If you are a chicken breeder, then you should know how to take good care of these animals starting from them being eggs, until then are ready to be paired up with the rest of your flock. To start with the proper breeding, you should be mindful of where you let your chicks stay. So you ask yourself: are they happy with their home?
To help you build the best home for your new babies, here are the 5 basic steps on how to build a chicken coop. Doing it by yourself will make you feel sure that you are making the best effort for your chicks, therefore keeping them away from any harm in the outside world.
What you need
There are a lot of tools and equipment needed to build the perfect home for your flock of chickens. To start with the procedures, here are the most basic materials that you have to prepare before you go out of your yard, to begin with the execution of your coop plans.
- Chicken wire or metal mesh
- Redwood or any rot-resilient lumber
- Cardboard or very think plywood
- Nest boxes or baskets with hay
- Watering devices
- Pellet containers
- Bulbs for the coops of hens and chicks.
You can always add up to the list above, depending on your preference. Tools have not been mentioned but prepare your toolbox with you as you go out and start working on your yard.
Steps on How to Build a Chicken Coop
Decide on the dimension by counting your chickens.
It is important to first measure your flock, as well as the size of the coop that you will be constructing because you have to avoid your pets from being crammed up. Chickens must be given enough space so they can carefully roam around, and live freely as they can be. At an estimate, each chicken must have at least 4 square feet space for them to be able to do their daily routines.
Plan for the location of the coops.
When you already know how many chickens you have, you can easily compute for how many coops you need to build. After that, measure the location and plan for the spacing of the houses that you are going to make.
In checking the location of the coops, make sure that you consider the following:
- Make sure that the area is properly shaded because chickens must not be kept at a very high temperature at a long time. Chickens, like other animals, are prone to heat stroke.
- The feces of chickens produce ammonia, and ammonia is bad for the health of humans and chickens themselves. Check the location of the coops if the air is properly regulated, further avoiding the ammonia to be stuck inside the coop.
To check on variety of ideas and designs of chicken coops, click here:
Prepare all the materials that are to be used, and start with the construction.
The materials needed to build a chicken coop are already mentioned in the earlier subsections. If you have already gathered everything you need, then you start with the building of the frame.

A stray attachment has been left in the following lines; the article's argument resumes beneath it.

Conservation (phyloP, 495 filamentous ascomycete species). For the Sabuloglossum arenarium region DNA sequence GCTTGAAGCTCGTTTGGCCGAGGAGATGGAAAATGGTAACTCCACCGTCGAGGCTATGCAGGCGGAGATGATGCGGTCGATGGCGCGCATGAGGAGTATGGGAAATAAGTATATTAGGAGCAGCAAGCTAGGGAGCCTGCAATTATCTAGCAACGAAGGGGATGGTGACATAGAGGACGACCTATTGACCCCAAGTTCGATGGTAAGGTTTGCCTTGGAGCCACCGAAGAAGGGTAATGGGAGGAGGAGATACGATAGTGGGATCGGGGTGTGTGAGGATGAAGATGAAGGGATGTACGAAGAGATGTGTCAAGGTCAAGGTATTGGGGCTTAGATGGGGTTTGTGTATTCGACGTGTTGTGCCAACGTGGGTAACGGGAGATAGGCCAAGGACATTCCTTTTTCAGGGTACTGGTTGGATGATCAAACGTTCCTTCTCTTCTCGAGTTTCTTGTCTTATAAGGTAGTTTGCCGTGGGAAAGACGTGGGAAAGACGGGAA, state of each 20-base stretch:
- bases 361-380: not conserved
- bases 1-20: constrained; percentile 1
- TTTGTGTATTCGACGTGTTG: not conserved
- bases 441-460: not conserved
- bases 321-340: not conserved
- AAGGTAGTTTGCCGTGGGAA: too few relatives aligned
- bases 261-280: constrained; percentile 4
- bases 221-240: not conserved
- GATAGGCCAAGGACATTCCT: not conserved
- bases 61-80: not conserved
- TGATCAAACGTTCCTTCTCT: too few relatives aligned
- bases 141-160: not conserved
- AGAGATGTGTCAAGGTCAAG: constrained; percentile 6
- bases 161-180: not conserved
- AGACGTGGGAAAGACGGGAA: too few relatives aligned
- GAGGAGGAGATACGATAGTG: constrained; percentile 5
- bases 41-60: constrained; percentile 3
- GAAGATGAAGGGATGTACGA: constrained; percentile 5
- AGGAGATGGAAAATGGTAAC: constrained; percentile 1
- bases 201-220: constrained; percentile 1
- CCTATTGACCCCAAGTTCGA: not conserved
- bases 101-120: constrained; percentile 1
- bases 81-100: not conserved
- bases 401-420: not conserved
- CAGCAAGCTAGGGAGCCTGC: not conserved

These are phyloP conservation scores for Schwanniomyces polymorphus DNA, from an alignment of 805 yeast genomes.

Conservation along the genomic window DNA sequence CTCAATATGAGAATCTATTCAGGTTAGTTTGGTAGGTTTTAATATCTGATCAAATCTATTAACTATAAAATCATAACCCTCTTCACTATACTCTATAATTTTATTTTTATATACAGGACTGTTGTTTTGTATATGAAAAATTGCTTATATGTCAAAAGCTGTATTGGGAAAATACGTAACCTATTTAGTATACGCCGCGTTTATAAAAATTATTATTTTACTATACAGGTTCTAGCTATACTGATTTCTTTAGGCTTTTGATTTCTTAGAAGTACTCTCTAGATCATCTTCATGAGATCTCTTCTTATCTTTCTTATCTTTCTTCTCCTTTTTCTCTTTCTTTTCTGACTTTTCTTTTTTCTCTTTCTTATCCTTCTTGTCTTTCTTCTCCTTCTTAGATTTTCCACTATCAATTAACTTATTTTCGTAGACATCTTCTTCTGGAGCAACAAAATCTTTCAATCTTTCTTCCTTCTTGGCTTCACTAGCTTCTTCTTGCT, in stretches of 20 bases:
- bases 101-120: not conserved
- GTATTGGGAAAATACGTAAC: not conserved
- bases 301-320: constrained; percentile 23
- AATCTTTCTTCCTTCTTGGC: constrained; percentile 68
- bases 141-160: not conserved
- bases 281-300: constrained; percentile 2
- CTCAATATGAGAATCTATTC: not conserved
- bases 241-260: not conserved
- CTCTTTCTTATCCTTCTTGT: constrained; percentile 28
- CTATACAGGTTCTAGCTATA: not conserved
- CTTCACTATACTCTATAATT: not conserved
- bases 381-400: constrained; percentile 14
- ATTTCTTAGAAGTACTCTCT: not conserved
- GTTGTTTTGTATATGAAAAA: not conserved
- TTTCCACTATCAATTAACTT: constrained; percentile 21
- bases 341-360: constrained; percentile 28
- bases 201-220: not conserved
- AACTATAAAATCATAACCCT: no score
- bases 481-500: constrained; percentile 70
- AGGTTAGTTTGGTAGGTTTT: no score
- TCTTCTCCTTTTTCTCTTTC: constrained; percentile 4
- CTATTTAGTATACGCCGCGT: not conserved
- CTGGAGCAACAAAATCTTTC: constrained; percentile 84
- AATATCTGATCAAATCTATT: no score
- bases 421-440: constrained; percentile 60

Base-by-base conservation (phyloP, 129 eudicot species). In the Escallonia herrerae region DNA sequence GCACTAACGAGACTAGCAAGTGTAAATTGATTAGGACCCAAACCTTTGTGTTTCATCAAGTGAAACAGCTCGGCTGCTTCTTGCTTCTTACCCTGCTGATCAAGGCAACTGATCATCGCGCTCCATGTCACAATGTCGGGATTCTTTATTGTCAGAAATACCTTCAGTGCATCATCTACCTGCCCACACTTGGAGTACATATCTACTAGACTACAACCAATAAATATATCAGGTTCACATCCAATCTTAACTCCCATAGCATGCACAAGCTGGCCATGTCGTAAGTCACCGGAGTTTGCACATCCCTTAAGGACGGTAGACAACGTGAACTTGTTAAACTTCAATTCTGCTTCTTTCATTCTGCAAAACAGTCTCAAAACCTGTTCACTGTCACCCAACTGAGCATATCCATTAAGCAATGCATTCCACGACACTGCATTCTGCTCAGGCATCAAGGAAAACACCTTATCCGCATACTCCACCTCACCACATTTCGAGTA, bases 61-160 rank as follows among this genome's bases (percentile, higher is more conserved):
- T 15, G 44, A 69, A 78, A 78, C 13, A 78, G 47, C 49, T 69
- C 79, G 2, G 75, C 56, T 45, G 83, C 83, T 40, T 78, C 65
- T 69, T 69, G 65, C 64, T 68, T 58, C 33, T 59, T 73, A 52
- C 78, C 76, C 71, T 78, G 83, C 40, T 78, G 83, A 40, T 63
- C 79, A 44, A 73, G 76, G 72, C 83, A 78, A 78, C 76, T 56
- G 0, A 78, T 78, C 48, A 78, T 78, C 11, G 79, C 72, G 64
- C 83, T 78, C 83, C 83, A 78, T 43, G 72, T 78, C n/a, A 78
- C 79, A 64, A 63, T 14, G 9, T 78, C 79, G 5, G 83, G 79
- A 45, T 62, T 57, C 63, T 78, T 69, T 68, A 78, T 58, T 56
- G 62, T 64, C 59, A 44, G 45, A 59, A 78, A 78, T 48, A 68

- To build a frame, start with making four vertical posts. Each post could be at least 8 feet tall. Set up the post in a rectangular form to guide you with the horizontal lumbers.
In each corner, screw the horizontal posts to complete the frame. To make screwing easier, you can use pocket hole jig to create a firm, and well-shaped hole. To check on the best pocket hole jig, check this link:
- Cover the structure with chicken wires. If your location is not shared, put a cloth on the roof to keep your chickens away from too much sunlight.
- Put floor planks. You can use either nails or screws to avoid the floor from moving.
- Build gates for your coops. This is important so your chickens will be kept safe from predators.
- Make sure that you have cleaned the coop. Take away the remaining nails and other stuff that can be digested by your pets. If you think that the coop is now habitable, place your chickens in their new home and observe their behavior.
Set up the nest boxes, watering devices and pellet containers inside the coops.
- The Nest Boxes. Nest Boxes must be at least 1 ft by 1 ft. A one square foot next boxes is enough for at most four hens.
- Watering Devices. In one coop, you can put around four or more watering devices to keep your flock dehydrated. The number of watering devices and pellet containers depend on the number of chickens you put in one coop.
- Pellet Containers. You should choose the pellet containers or plates that can only contain enough food for your chickens. It is important not to overfed animals for this can cause worms in their intestines. Like what was mentioned in the prior paragraph, the number of containers you put in a coop depends on how many chickens you need to feed.
Maintain the cleanliness of the coops to have healthy chickens.
You need to make sure that ammonia will not be inhaled fully by the chickens because it may intoxicate them. Regularly change the beddings of the coops to ensure that they are not sleeping or hatching on hays with feces or urine. A healthy coop will result to healthy chickens so you need to always maintain their houses.
The steps above can be modified depending on your conditions—do you live in a very cold climate or very hot? Are you in a village? How many chickens do you have? So make sure that you are building coops that can make your chickens have a longer and healthier life.